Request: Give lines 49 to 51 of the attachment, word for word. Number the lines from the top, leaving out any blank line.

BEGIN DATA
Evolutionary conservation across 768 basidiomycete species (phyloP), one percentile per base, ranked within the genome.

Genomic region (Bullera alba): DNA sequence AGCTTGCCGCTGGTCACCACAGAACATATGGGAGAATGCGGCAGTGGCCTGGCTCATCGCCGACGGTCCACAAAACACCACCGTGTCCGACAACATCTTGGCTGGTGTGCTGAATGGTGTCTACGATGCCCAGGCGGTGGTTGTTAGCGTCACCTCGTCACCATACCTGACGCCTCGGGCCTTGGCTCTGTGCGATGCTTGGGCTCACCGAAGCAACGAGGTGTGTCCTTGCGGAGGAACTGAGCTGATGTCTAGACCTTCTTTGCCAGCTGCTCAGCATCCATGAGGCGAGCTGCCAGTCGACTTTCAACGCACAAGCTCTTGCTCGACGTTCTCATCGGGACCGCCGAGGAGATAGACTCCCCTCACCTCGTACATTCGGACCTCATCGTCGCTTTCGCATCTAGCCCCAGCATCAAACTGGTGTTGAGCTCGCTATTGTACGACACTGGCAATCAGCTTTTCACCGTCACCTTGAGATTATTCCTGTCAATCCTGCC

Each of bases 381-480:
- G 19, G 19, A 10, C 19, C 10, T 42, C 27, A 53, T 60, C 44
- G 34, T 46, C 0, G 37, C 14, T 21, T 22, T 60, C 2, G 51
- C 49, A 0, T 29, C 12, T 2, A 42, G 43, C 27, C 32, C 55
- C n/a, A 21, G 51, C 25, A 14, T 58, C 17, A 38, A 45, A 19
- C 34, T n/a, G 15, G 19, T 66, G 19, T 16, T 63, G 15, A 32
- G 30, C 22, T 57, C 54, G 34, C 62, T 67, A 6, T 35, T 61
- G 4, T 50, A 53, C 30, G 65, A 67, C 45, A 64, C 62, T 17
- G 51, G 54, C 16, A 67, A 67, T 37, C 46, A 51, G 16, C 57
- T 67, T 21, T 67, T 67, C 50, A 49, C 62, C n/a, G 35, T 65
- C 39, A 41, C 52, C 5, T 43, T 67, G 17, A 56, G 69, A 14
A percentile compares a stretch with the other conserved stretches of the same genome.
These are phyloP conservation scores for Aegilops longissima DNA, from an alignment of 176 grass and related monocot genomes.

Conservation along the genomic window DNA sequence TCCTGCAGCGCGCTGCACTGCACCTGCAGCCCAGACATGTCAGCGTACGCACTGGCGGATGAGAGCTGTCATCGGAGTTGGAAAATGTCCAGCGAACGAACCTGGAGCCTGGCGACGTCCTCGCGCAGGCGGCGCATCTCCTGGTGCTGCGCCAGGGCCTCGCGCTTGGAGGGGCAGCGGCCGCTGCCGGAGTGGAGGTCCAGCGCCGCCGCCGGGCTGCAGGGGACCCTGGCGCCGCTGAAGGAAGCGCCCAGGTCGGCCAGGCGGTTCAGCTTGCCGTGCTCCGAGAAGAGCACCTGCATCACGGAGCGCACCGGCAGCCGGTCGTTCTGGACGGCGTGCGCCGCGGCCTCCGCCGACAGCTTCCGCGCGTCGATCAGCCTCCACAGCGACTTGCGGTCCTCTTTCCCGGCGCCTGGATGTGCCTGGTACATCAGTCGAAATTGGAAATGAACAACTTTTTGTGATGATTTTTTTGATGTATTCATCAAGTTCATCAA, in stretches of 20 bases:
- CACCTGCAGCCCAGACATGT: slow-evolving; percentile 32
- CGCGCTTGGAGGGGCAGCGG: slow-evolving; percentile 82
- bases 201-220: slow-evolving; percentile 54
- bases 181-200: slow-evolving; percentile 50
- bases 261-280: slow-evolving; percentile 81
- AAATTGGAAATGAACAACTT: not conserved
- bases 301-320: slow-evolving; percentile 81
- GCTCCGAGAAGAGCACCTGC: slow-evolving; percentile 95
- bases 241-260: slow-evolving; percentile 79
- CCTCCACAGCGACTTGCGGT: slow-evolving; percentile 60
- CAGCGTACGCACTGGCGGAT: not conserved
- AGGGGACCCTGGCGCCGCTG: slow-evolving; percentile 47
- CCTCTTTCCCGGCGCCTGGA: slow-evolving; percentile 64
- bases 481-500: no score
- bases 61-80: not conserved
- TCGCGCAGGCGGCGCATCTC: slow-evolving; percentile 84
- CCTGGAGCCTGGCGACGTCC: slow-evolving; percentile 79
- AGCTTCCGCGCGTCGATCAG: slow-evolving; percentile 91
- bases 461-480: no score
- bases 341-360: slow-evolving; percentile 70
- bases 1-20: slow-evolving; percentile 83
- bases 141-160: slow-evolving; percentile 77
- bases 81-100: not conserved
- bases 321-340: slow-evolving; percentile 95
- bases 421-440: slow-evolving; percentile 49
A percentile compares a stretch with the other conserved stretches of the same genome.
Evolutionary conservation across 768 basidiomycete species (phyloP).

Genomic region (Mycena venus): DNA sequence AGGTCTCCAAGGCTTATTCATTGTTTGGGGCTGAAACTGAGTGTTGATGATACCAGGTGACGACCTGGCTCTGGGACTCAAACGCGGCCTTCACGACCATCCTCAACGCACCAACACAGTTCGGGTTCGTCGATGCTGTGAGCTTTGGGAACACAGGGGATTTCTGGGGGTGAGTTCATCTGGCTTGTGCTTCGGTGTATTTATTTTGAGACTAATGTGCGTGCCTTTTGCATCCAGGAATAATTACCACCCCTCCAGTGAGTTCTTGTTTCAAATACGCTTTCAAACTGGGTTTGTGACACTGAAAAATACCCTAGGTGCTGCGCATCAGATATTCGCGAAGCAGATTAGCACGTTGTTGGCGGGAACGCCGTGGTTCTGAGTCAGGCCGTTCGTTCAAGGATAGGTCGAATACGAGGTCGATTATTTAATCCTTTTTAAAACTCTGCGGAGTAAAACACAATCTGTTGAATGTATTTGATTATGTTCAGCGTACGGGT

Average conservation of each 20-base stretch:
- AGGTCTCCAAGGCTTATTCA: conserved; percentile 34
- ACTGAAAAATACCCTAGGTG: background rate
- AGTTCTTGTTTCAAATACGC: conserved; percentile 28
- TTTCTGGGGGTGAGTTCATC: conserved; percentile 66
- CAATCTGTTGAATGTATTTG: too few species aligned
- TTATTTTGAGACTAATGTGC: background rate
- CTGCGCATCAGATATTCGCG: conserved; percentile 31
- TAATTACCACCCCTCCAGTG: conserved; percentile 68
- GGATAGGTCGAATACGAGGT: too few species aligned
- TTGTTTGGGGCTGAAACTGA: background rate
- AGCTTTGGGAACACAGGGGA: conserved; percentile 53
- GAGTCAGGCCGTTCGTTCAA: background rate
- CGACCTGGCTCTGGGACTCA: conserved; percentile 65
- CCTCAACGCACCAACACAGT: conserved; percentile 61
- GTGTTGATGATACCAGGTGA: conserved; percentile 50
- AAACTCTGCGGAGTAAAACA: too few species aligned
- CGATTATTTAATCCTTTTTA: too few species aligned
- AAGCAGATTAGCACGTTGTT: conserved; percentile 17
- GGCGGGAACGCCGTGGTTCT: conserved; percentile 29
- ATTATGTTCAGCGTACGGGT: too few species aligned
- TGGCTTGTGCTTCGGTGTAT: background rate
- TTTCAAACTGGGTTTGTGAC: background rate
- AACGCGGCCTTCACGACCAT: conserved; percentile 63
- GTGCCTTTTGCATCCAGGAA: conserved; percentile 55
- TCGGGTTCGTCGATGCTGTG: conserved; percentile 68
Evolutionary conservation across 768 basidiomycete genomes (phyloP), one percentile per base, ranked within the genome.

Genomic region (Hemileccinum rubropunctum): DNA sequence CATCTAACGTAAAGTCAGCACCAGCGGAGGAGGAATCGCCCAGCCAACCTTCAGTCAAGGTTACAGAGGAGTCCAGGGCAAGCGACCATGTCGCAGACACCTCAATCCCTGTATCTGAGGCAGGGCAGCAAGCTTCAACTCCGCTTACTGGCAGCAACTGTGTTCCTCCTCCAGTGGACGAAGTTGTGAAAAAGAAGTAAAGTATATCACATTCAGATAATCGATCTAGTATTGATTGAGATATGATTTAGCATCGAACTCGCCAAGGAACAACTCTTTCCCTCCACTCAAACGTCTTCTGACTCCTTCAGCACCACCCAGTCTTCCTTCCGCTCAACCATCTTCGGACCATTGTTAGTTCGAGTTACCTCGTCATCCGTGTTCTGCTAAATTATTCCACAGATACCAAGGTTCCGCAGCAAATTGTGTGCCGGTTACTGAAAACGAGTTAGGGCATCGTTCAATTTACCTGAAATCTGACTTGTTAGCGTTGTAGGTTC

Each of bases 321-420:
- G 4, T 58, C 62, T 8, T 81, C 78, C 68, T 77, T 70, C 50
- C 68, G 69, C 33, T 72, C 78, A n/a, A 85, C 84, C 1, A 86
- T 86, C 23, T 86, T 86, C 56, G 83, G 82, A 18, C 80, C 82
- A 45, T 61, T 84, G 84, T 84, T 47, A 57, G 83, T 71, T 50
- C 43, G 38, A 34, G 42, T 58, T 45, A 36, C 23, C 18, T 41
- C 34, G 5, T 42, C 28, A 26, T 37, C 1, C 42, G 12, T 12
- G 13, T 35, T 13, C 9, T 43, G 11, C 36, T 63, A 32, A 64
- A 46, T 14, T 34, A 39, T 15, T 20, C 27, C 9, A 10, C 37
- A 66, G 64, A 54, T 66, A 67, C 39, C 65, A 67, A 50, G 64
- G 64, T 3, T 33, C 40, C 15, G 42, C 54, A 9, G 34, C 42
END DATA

- TTTCTGGGGGTGAGTTCATC: conserved; percentile 66
- CAATCTGTTGAATGTATTTG: too few species aligned
- TTATTTTGAGACTAATGTGC: background rate